Dieckmann explains the manufacturing process: “There are not currently many applications for feathers. We have developed a conversion process that involves washing them, the feathers are cleaned to European standard – you can actually sleep on them! And then we have a mechanical conversion process that turns them into a textile. It’s tricky to work with because it’s very light, so if you can imagine it’s very easy for it to escape! It was quite a struggle to find a machine that could actually handle such a weird fibre.”

Aeropowder: The young scientists creating sustainable packaging from waste feathers
Elena Dieckmann and Dr. Ryan Robinson

There is then a biofilm that goes over the textile in order to contain the product. Although pluumo currently does not have any formal biodegradable accreditation, Dieckmann says that it its own tests have been highly successful and that all the materials, including the biofilm, are biodegradable. The company is looking to get a biodegradable certification in the future.

While the product is nominally biodegradable, the company is very keen to promote reuse. Dieckmann explains that a takeback system is the ideal scenario. “Ideally, customers would send it back. It’s still a resource that was cleaned and prepared for use.”

While the startup is currently using surplus feathers from the down industry, it is currently having conversations with a big poultry producer, having done numerous tests with turkey and chicken feathers, and is hoping to ultimately get feathers directly from the poultry industry.

‘Go big or go home’

Pluumo was officially launched in London last month, and has sold its first units – its first customer being an organic butcher using the liners for deliveries. Initial feedback has been positive, and the product has been very well received. “It’s going very well, we just finished our first big production run. We are working with the first early adopter customers, and re-orders are already in place.”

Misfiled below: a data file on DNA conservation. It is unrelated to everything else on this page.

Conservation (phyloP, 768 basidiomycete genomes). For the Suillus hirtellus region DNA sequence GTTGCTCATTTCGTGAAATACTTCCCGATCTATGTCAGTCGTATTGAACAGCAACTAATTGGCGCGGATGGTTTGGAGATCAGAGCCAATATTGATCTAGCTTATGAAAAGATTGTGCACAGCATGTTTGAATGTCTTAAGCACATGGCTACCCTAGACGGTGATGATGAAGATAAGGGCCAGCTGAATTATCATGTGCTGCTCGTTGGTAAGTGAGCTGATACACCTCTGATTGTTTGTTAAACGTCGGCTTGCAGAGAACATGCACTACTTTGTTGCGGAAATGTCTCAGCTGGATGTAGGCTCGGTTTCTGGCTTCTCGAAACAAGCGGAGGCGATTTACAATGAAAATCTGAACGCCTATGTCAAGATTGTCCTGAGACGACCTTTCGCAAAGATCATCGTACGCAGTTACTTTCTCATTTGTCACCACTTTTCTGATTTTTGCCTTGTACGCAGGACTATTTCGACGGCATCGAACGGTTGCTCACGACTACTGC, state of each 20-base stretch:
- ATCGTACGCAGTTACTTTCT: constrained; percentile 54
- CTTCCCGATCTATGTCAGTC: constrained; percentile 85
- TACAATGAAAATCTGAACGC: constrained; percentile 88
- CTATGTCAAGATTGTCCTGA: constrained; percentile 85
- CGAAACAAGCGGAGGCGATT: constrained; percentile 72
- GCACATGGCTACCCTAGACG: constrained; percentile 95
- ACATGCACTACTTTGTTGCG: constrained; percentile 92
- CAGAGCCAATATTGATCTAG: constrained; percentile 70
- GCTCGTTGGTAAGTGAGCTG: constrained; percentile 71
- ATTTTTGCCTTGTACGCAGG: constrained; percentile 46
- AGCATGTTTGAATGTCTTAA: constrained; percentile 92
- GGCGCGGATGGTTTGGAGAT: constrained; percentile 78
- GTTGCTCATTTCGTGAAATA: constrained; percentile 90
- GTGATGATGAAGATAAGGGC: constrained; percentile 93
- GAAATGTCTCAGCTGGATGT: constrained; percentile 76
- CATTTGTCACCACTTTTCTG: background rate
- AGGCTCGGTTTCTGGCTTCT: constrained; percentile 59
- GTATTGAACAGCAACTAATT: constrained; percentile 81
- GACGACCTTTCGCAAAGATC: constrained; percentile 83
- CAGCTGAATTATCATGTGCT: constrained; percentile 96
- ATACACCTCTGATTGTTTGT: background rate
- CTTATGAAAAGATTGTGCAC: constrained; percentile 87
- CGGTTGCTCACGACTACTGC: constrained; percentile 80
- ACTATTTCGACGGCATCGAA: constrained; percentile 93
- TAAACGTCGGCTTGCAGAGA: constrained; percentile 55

Aeropowder’s biggest challenge now is upscaling. They are looking to extend the team – currently it is just Dieckmann and Robinson with the help of interns, and the factory where the product is made is also scaling up. They are working with all of their partners to see how best to get the project to the next level, and have their eyes on German and French markets, as well as expanding in the UK.

As well as looking for bigger distribution partners, they are looking at ways of developing the product: “A lot of customers want custom-made shapes, either for bigger deliveries or more complexly packed items. We have even had the pellet industry asking for big covers, which poses a new challenge in terms of complexity. At the moment we have just one liner in one size.”

There are other possible avenues for Aeropowder – they have talked with the automotive industry as they can press the feather textiles into bars to use on the inside of car panelling, and have done further tests in the lab, but they are focusing on packaging for the near future.

As far as the team are aware, there are no other companies using feathers in a comparable way, and with the poultry industry growing alongside our dependence on food deliveries, there is certainly a place for a sustainable product on the current market.

Dieckmann says: “If you used all the feathers in Europe, you could create five billion parcels per year, just to give you an idea of how many feathers are available. So it’s go big, or go home!”

More information about the product can be found at pluumo’s website.